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You can get Developmental Psychology Nursing Assignment Help from our seasoned tutors at Essay For All. Change is inevitable in human society and development. Generally, development psychology is a scientific model used to explain growth, change, and consistency throughout the human lifespan. For instance, developmental psychology focuses on how various aspects, such as thoughts, behavior, and feelings, change as a person grows from one single level to another. Most developmental psychology theories emphasize development during childhood since various changes characterize this stage.
As a result, it studies a wide range of theoretical areas like social, emotional, biological, and cognitive processes within the human developmental phases. Human life encompasses different developmental stages, where humans grow and adapt uniquely. It seeks to unveil a better understanding of human development through different stages and how individuals discover better ways to maximize their potential. The various goals of developmental psychology include the following:
- Optimization of development
Description of development focuses on physical patterns through normative developments and individual differences in change patterns. Development has some typical pathways common in most people. However, two people cannot be alike. For this reason, developmental psychologists strive to explain the changes they have observed in a person based on normative processes and individual variations. The final goal of developmental psychology is development optimization by leveraging theories to help people in real-life scenarios.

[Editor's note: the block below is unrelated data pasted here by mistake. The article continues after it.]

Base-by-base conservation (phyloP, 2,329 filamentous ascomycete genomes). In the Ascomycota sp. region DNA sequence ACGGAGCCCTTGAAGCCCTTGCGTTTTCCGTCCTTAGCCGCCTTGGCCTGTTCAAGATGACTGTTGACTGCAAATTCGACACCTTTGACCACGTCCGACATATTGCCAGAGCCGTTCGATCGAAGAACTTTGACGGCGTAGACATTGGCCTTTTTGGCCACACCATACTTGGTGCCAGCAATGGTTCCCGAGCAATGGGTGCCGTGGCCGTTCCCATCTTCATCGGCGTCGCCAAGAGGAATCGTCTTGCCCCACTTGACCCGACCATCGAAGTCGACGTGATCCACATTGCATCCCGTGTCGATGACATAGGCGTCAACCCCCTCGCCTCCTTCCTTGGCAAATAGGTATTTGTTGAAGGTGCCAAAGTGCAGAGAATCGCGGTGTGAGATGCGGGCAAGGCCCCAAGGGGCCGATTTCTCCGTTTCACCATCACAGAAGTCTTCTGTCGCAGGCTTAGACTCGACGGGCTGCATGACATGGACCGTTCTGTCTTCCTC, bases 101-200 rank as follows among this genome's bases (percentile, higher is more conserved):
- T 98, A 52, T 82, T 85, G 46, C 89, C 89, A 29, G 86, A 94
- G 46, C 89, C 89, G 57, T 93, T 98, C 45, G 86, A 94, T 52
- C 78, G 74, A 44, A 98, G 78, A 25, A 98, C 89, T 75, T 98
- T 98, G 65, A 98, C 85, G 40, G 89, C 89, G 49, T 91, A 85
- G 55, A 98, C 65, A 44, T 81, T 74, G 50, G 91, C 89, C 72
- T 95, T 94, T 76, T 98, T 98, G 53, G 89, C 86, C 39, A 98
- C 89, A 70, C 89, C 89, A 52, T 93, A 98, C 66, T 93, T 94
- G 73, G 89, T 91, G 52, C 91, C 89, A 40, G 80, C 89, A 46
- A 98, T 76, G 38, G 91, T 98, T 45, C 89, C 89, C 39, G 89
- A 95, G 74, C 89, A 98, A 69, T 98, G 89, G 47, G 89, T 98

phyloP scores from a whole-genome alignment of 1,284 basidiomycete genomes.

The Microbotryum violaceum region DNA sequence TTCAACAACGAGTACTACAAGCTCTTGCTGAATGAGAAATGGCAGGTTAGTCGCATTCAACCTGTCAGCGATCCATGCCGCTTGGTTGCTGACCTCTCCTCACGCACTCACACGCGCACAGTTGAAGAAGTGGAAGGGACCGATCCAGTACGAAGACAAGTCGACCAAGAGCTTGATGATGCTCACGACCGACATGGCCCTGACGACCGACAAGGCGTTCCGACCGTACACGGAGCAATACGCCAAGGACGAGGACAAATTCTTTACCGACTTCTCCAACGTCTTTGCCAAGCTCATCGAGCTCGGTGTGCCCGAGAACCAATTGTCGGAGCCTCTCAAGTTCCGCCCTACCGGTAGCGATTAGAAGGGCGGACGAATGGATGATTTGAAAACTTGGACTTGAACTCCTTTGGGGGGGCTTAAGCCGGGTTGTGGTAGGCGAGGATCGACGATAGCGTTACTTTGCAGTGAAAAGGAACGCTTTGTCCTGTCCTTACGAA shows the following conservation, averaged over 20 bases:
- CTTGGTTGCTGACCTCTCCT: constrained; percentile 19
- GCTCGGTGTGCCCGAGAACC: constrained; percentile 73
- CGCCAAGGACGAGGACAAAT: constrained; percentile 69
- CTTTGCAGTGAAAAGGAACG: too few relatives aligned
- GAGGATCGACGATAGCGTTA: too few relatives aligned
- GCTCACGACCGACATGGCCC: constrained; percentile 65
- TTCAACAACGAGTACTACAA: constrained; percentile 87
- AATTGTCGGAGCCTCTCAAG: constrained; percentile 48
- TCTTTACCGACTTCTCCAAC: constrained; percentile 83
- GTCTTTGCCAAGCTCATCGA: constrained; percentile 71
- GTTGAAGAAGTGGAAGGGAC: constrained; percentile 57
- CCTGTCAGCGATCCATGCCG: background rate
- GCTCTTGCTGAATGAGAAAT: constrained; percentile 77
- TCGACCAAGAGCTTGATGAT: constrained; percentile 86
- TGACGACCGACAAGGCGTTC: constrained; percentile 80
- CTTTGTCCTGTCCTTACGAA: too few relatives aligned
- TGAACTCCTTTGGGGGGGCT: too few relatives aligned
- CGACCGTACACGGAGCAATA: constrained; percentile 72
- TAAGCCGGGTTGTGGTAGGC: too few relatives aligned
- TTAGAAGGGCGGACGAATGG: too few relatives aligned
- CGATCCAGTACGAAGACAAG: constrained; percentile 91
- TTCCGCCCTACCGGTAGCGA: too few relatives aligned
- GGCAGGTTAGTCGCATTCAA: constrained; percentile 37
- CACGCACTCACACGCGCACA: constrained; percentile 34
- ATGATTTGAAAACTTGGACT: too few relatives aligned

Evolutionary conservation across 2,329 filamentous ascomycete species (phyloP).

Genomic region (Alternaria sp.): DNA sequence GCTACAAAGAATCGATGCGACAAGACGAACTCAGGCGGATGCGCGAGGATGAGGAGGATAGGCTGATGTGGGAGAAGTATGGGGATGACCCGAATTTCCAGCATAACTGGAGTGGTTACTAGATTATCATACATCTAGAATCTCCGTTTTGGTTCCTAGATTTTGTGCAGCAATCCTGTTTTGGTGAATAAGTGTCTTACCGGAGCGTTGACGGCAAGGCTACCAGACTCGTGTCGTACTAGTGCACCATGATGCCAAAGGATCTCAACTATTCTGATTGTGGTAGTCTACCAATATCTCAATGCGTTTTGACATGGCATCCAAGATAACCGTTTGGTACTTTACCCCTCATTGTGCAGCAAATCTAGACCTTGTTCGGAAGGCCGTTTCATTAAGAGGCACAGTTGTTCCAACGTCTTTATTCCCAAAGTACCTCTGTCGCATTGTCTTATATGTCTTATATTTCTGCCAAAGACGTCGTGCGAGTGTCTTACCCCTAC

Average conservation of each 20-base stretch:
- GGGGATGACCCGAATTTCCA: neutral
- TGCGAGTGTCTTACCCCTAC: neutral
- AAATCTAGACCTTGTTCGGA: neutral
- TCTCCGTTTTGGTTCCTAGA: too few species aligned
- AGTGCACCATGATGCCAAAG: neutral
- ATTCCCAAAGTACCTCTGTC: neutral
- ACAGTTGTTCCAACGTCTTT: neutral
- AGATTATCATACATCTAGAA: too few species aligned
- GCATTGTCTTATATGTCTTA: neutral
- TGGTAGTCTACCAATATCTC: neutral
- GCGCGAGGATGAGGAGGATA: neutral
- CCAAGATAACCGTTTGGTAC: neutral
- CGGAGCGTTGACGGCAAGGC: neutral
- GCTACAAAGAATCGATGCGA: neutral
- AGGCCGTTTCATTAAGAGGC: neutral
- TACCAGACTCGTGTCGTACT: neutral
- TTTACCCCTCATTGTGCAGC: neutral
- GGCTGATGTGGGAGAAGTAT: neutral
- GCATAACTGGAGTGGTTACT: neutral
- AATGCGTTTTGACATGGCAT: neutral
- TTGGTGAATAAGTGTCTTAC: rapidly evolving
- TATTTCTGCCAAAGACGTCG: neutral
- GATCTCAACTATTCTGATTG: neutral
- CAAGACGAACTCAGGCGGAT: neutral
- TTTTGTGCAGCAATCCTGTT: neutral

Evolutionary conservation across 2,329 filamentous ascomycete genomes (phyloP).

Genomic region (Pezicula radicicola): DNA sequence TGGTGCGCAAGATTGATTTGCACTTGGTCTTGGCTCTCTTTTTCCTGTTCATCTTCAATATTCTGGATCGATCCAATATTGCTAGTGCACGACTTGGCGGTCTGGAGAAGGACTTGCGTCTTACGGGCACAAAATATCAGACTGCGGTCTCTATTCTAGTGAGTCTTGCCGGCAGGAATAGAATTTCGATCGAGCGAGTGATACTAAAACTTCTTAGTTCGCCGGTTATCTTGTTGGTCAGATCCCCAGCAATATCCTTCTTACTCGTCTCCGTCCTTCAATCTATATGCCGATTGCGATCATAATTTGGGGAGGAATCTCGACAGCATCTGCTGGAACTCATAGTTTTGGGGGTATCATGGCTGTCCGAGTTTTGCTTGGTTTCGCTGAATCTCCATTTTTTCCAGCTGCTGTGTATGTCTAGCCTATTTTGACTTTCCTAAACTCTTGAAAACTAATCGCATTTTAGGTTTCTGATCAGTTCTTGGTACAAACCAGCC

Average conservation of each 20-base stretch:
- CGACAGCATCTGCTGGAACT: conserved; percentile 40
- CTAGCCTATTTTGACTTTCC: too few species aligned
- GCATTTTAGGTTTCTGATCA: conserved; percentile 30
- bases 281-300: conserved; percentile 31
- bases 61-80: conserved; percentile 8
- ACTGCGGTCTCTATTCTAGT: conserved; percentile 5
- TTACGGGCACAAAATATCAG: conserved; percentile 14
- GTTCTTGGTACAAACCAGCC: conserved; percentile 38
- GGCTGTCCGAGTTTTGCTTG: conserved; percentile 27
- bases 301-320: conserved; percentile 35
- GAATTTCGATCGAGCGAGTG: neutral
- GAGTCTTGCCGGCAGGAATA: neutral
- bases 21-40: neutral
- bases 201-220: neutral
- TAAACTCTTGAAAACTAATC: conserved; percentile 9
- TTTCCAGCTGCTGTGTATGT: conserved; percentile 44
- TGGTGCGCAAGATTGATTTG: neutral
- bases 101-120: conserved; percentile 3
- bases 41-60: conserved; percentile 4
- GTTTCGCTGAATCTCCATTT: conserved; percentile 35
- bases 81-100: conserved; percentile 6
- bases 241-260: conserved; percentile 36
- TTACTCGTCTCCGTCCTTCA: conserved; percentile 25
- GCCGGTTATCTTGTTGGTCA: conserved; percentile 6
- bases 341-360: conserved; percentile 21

So, developmental psychology focuses on multi-faceted development and changes in physical, cognitive, social, intellectual, perceptual, emotional, and personality. Equally important, developmental psychology is vital in our understanding of how people learn, mature, and adapt. The entire human life consists of various developmental stages as people transition from one stage to another. The American Psychological Association (APA) describes developmental psychology as studying human growth and changes across their lifespan.
Developmental psychology theories
Initially, developmental psychology was centered on child psychology. However, its scope has broadened over the years. Thus, today it focuses on every stage of human growth. For instance, it examines human development from infancy to old age. Developmental psychology theories concentrate on children’s development and how such changes affect them later in life.
Throughout the years, psychologists have continued researching this area to understand the distinct features characterizing human growth. This has, in turn, led to the development of multiple theories offering insights into different factors impacting child development. In addition, these theories focus on aspects likely to maximize human potential while minimizing possible developmental setbacks. Some of the dominant theories in this field include the following:
- Erik Erikson first developed the psychosocial development theory. Generally, this school of thought outlined that growth from infancy to adulthood occurs through eight unique stages. Each stage offers an existential dilemma that people go through to acquire positive life virtues. Unfortunately, failure to resolve any of these dilemmas can cause adverse setbacks, likely to influence a person’s growth and development. The theory is based on social interactions and conflicts arising during each development stage.
- Psychosexual development theory, developed by Sigmund Freud, outlined that a person’s experience at different childhood stages directly affects their behavior and personality in their later life stages. Psychosexual development outline five development stages. Each step comprises particular tensions between the conscious and unconscious. Freud believed that when a child passes through each stage, development culminates in a healthy personality when such persons reach adulthood.